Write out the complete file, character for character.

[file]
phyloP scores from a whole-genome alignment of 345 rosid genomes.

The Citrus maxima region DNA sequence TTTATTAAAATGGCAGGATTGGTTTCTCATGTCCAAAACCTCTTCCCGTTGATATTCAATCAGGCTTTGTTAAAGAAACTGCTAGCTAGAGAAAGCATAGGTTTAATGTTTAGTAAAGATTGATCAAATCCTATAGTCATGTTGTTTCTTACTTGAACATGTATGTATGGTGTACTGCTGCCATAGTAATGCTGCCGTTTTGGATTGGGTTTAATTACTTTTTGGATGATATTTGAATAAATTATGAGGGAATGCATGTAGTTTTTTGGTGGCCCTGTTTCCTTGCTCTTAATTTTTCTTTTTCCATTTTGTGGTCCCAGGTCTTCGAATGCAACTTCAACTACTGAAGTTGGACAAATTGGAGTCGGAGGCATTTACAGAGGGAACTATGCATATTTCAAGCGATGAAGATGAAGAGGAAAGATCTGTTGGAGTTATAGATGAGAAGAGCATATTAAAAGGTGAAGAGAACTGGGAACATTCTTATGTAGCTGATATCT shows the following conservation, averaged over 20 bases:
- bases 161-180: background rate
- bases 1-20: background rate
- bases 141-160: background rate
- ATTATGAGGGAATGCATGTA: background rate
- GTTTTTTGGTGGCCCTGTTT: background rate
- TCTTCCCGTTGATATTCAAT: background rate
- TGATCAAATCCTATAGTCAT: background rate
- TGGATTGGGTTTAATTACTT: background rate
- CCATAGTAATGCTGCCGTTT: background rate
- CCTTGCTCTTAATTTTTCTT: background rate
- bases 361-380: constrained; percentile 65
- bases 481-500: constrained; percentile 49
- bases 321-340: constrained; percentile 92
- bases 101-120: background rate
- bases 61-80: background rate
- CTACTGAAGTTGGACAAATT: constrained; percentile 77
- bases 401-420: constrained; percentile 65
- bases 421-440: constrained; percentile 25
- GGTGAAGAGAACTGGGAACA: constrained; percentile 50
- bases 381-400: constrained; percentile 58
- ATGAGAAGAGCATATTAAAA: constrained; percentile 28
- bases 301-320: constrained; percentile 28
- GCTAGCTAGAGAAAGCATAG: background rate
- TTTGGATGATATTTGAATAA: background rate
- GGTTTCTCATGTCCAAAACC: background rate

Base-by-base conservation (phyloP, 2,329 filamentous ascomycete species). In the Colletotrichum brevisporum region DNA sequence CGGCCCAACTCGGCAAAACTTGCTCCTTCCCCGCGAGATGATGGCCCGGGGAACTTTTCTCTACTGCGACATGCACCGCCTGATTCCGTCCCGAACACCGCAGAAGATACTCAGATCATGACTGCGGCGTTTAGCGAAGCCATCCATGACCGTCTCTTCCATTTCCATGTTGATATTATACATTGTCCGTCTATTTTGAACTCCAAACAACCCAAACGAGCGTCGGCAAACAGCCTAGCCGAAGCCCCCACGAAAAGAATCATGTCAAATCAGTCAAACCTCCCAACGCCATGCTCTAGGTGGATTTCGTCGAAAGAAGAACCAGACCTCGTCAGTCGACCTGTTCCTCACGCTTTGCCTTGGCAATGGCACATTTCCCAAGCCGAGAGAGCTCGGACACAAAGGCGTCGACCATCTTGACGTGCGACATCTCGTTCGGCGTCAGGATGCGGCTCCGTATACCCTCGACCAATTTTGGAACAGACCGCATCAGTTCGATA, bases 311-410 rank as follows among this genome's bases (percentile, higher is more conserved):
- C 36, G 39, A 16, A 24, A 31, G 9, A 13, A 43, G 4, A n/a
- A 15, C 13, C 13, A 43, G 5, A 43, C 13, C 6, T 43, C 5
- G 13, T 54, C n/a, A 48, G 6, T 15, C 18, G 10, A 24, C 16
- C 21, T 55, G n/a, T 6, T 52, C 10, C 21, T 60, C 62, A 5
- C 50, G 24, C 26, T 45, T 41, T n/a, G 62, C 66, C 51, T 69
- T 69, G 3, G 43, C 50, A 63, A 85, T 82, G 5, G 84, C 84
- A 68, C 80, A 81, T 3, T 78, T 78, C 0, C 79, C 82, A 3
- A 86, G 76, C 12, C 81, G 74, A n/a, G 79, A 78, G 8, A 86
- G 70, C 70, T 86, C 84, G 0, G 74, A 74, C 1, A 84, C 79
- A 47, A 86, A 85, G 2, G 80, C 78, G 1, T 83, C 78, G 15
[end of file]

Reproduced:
phyloP scores from a whole-genome alignment of 345 rosid genomes.

The Citrus maxima region DNA sequence TTTATTAAAATGGCAGGATTGGTTTCTCATGTCCAAAACCTCTTCCCGTTGATATTCAATCAGGCTTTGTTAAAGAAACTGCTAGCTAGAGAAAGCATAGGTTTAATGTTTAGTAAAGATTGATCAAATCCTATAGTCATGTTGTTTCTTACTTGAACATGTATGTATGGTGTACTGCTGCCATAGTAATGCTGCCGTTTTGGATTGGGTTTAATTACTTTTTGGATGATATTTGAATAAATTATGAGGGAATGCATGTAGTTTTTTGGTGGCCCTGTTTCCTTGCTCTTAATTTTTCTTTTTCCATTTTGTGGTCCCAGGTCTTCGAATGCAACTTCAACTACTGAAGTTGGACAAATTGGAGTCGGAGGCATTTACAGAGGGAACTATGCATATTTCAAGCGATGAAGATGAAGAGGAAAGATCTGTTGGAGTTATAGATGAGAAGAGCATATTAAAAGGTGAAGAGAACTGGGAACATTCTTATGTAGCTGATATCT shows the following conservation, averaged over 20 bases:
- bases 161-180: background rate
- bases 1-20: background rate
- bases 141-160: background rate
- ATTATGAGGGAATGCATGTA: background rate
- GTTTTTTGGTGGCCCTGTTT: background rate
- TCTTCCCGTTGATATTCAAT: background rate
- TGATCAAATCCTATAGTCAT: background rate
- TGGATTGGGTTTAATTACTT: background rate
- CCATAGTAATGCTGCCGTTT: background rate
- CCTTGCTCTTAATTTTTCTT: background rate
- bases 361-380: constrained; percentile 65
- bases 481-500: constrained; percentile 49
- bases 321-340: constrained; percentile 92
- bases 101-120: background rate
- bases 61-80: background rate
- CTACTGAAGTTGGACAAATT: constrained; percentile 77
- bases 401-420: constrained; percentile 65
- bases 421-440: constrained; percentile 25
- GGTGAAGAGAACTGGGAACA: constrained; percentile 50
- bases 381-400: constrained; percentile 58
- ATGAGAAGAGCATATTAAAA: constrained; percentile 28
- bases 301-320: constrained; percentile 28
- GCTAGCTAGAGAAAGCATAG: background rate
- TTTGGATGATATTTGAATAA: background rate
- GGTTTCTCATGTCCAAAACC: background rate

Base-by-base conservation (phyloP, 2,329 filamentous ascomycete species). In the Colletotrichum brevisporum region DNA sequence CGGCCCAACTCGGCAAAACTTGCTCCTTCCCCGCGAGATGATGGCCCGGGGAACTTTTCTCTACTGCGACATGCACCGCCTGATTCCGTCCCGAACACCGCAGAAGATACTCAGATCATGACTGCGGCGTTTAGCGAAGCCATCCATGACCGTCTCTTCCATTTCCATGTTGATATTATACATTGTCCGTCTATTTTGAACTCCAAACAACCCAAACGAGCGTCGGCAAACAGCCTAGCCGAAGCCCCCACGAAAAGAATCATGTCAAATCAGTCAAACCTCCCAACGCCATGCTCTAGGTGGATTTCGTCGAAAGAAGAACCAGACCTCGTCAGTCGACCTGTTCCTCACGCTTTGCCTTGGCAATGGCACATTTCCCAAGCCGAGAGAGCTCGGACACAAAGGCGTCGACCATCTTGACGTGCGACATCTCGTTCGGCGTCAGGATGCGGCTCCGTATACCCTCGACCAATTTTGGAACAGACCGCATCAGTTCGATA, bases 311-410 rank as follows among this genome's bases (percentile, higher is more conserved):
- C 36, G 39, A 16, A 24, A 31, G 9, A 13, A 43, G 4, A n/a
- A 15, C 13, C 13, A 43, G 5, A 43, C 13, C 6, T 43, C 5
- G 13, T 54, C n/a, A 48, G 6, T 15, C 18, G 10, A 24, C 16
- C 21, T 55, G n/a, T 6, T 52, C 10, C 21, T 60, C 62, A 5
- C 50, G 24, C 26, T 45, T 41, T n/a, G 62, C 66, C 51, T 69
- T 69, G 3, G 43, C 50, A 63, A 85, T 82, G 5, G 84, C 84
- A 68, C 80, A 81, T 3, T 78, T 78, C 0, C 79, C 82, A 3
- A 86, G 76, C 12, C 81, G 74, A n/a, G 79, A 78, G 8, A 86
- G 70, C 70, T 86, C 84, G 0, G 74, A 74, C 1, A 84, C 79
- A 47, A 86, A 85, G 2, G 80, C 78, G 1, T 83, C 78, G 15